A Boy Named Charlie Brown Movie Poster

Trivia for A Boy Named Charlie Brown

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  • The first of the five theatrical, feature-length Peanuts films (the first four were written and overseen by creator Charles M. Schulz).
  • Snoopy's dream (where he battles the Red Baron atop his doghouse) consists of footage from It's the Great Pumpkin, Charlie Brown (1966).
  • The memorable "Aaaugh!" scream from Peter Robbins as Charlie Brown originated from this film. (Oddly enough, it was also heard from Linus in one scene.) Robbins' scream would become a stock sound effect in almost all subsequent Peanuts specials & movies up to the late 1990s, and is used as a scream, not only for Charlie Brown, but any other available character (excluding Snoopy and Woodstock, who had their own variants).
  • The main story line of this movie, involving Charlie Brown's participation in a spelling bee, was taken from a sequence that originally appeared in the comic strip. In that story, however, Charlie Brown lost in the first round of the competition, misspelling the word "maze" M-A-Y-S. He later loses his temper at the teacher and is sent to the principal's office; as he waits in the hall, he reflects that the reason he misspelled the word was that when he heard the word "maze," the first thing he thought of was the surname of famed baseball player Willie Mays. This last half of the story had been used in You're in Love, Charlie Brown (1967), when Charlie Brown inadvertently yelled at the teacher for "missing the stupid bus" (after he overslept).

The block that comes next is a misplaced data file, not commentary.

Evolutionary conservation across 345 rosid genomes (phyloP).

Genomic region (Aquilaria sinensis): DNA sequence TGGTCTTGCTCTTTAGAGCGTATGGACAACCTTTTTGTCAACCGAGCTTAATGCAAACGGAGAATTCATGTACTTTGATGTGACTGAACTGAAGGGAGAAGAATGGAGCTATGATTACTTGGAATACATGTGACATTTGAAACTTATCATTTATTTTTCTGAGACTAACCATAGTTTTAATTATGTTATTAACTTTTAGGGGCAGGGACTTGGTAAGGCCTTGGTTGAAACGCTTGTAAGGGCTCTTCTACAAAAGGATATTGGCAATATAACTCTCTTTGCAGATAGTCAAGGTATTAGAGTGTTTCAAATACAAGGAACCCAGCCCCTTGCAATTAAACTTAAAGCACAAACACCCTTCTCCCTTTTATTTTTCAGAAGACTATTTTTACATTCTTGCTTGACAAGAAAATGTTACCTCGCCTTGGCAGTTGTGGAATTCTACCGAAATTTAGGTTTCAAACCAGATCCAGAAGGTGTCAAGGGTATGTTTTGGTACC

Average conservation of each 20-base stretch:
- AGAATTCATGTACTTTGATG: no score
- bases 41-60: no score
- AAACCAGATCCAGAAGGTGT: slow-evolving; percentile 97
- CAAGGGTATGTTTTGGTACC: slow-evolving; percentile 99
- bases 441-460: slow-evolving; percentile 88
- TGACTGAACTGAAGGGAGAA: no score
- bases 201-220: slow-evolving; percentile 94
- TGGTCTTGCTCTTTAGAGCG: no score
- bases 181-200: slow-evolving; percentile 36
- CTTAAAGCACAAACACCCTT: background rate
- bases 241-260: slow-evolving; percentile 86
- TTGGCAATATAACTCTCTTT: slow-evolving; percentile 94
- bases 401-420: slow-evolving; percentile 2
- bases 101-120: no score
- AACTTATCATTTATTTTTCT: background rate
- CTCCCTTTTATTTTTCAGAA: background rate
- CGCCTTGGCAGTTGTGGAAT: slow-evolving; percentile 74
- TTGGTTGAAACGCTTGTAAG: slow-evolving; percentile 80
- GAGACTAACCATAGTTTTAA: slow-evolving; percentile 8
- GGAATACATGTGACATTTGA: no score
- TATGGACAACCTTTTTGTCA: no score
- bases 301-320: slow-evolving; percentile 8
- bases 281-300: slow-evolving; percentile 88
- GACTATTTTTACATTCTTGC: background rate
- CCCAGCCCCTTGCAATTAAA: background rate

• This was Peter Robbins's last voice-acting role as Charlie Brown before leaving the series.
  • This film premiered at the Radio City Music Hall in New York City.
  • Peppermint Patty makes a brief appearance in one shot (behind Frieda), among a group of children cheering for Charlie Brown upon successfully spelling "perceive" in the class spelling bee. She would finally become a major character in the next film, Snoopy Come Home (1972).
  • The version of "Linus and Lucy" heard when Linus is reunited with his blanket is the opening track of It's the Great Pumpkin, Charlie Brown (1966). A different arrangement of "Linus and Lucy" was done for this scene, but was never used in the finished film. It was, however, heard in the Columbia Records story LP released in conjunction with this film.
  • "A Boy Named Charlie Brown" was the *very first* animated film produced by CBS Films, which was known as Cinema Center Films at that time. Cinema Center would be active until late 1972, after which CBS closed their theatrical film division and didn't reactivate it until 1982, when the company would be called CBS Theatrical Films. (Ironically, the second "Peanuts" film three years later, Snoopy Come Home (1972), would be the *last* Cinema Center production). Naturally, CBS *still* owns "A Boy Named Charlie Brown," and their sister company, Paramount Home Entertainment, has released the film on DVD (along with "Snoopy Come Home").
  • The opening scene with Charlie Brown, Linus, and Lucy looking at the clouds in the sky (translated from one of Charles M. Schulz's "Peanuts" strips, became the subject for one of the songs, "Clouds," in the 1975 musical, "Snoopy, the Musical," one of two musicals based on Schulz's famous characters. (The other being "You're a Good Man, Charlie Brown," from 1967.)